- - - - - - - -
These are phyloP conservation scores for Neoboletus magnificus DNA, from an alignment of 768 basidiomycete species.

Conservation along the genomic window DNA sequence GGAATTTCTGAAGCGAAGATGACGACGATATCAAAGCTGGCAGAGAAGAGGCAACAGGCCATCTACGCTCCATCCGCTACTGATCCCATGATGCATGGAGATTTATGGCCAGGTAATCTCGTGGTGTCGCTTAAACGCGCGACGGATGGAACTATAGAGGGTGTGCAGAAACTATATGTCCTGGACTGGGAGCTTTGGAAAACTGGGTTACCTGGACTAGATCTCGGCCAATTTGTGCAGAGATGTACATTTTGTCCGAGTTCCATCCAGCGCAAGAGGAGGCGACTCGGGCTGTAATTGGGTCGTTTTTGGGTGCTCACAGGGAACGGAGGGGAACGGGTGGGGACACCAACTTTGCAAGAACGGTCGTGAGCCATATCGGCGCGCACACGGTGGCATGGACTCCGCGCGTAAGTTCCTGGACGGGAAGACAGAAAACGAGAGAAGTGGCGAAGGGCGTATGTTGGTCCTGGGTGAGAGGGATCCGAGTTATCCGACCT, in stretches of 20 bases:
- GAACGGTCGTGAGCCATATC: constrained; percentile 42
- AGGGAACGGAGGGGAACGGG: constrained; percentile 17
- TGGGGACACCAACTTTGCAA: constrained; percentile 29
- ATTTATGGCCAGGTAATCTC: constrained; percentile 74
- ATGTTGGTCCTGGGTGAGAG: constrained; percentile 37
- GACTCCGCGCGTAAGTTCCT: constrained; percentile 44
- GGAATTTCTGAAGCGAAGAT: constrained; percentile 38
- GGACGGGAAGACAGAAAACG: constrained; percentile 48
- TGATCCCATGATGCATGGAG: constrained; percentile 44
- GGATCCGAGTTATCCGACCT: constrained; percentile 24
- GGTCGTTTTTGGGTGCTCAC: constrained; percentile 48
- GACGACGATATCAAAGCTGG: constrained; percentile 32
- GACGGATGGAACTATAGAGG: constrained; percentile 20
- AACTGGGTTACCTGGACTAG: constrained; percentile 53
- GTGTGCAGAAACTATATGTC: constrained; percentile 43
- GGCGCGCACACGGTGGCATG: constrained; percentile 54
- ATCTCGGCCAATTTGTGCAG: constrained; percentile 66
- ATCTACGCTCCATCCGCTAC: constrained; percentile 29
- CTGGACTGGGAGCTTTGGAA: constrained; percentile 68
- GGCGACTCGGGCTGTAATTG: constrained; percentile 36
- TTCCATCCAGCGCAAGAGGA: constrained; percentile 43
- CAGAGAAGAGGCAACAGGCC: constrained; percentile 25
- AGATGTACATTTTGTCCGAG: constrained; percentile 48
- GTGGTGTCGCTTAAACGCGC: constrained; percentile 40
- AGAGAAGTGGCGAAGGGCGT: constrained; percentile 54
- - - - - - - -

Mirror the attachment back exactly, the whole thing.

These are phyloP conservation scores for Neoboletus magnificus DNA, from an alignment of 768 basidiomycete species.

Conservation along the genomic window DNA sequence GGAATTTCTGAAGCGAAGATGACGACGATATCAAAGCTGGCAGAGAAGAGGCAACAGGCCATCTACGCTCCATCCGCTACTGATCCCATGATGCATGGAGATTTATGGCCAGGTAATCTCGTGGTGTCGCTTAAACGCGCGACGGATGGAACTATAGAGGGTGTGCAGAAACTATATGTCCTGGACTGGGAGCTTTGGAAAACTGGGTTACCTGGACTAGATCTCGGCCAATTTGTGCAGAGATGTACATTTTGTCCGAGTTCCATCCAGCGCAAGAGGAGGCGACTCGGGCTGTAATTGGGTCGTTTTTGGGTGCTCACAGGGAACGGAGGGGAACGGGTGGGGACACCAACTTTGCAAGAACGGTCGTGAGCCATATCGGCGCGCACACGGTGGCATGGACTCCGCGCGTAAGTTCCTGGACGGGAAGACAGAAAACGAGAGAAGTGGCGAAGGGCGTATGTTGGTCCTGGGTGAGAGGGATCCGAGTTATCCGACCT, in stretches of 20 bases:
- GAACGGTCGTGAGCCATATC: constrained; percentile 42
- AGGGAACGGAGGGGAACGGG: constrained; percentile 17
- TGGGGACACCAACTTTGCAA: constrained; percentile 29
- ATTTATGGCCAGGTAATCTC: constrained; percentile 74
- ATGTTGGTCCTGGGTGAGAG: constrained; percentile 37
- GACTCCGCGCGTAAGTTCCT: constrained; percentile 44
- GGAATTTCTGAAGCGAAGAT: constrained; percentile 38
- GGACGGGAAGACAGAAAACG: constrained; percentile 48
- TGATCCCATGATGCATGGAG: constrained; percentile 44
- GGATCCGAGTTATCCGACCT: constrained; percentile 24
- GGTCGTTTTTGGGTGCTCAC: constrained; percentile 48
- GACGACGATATCAAAGCTGG: constrained; percentile 32
- GACGGATGGAACTATAGAGG: constrained; percentile 20
- AACTGGGTTACCTGGACTAG: constrained; percentile 53
- GTGTGCAGAAACTATATGTC: constrained; percentile 43
- GGCGCGCACACGGTGGCATG: constrained; percentile 54
- ATCTCGGCCAATTTGTGCAG: constrained; percentile 66
- ATCTACGCTCCATCCGCTAC: constrained; percentile 29
- CTGGACTGGGAGCTTTGGAA: constrained; percentile 68
- GGCGACTCGGGCTGTAATTG: constrained; percentile 36
- TTCCATCCAGCGCAAGAGGA: constrained; percentile 43
- CAGAGAAGAGGCAACAGGCC: constrained; percentile 25
- AGATGTACATTTTGTCCGAG: constrained; percentile 48
- GTGGTGTCGCTTAAACGCGC: constrained; percentile 40
- AGAGAAGTGGCGAAGGGCGT: constrained; percentile 54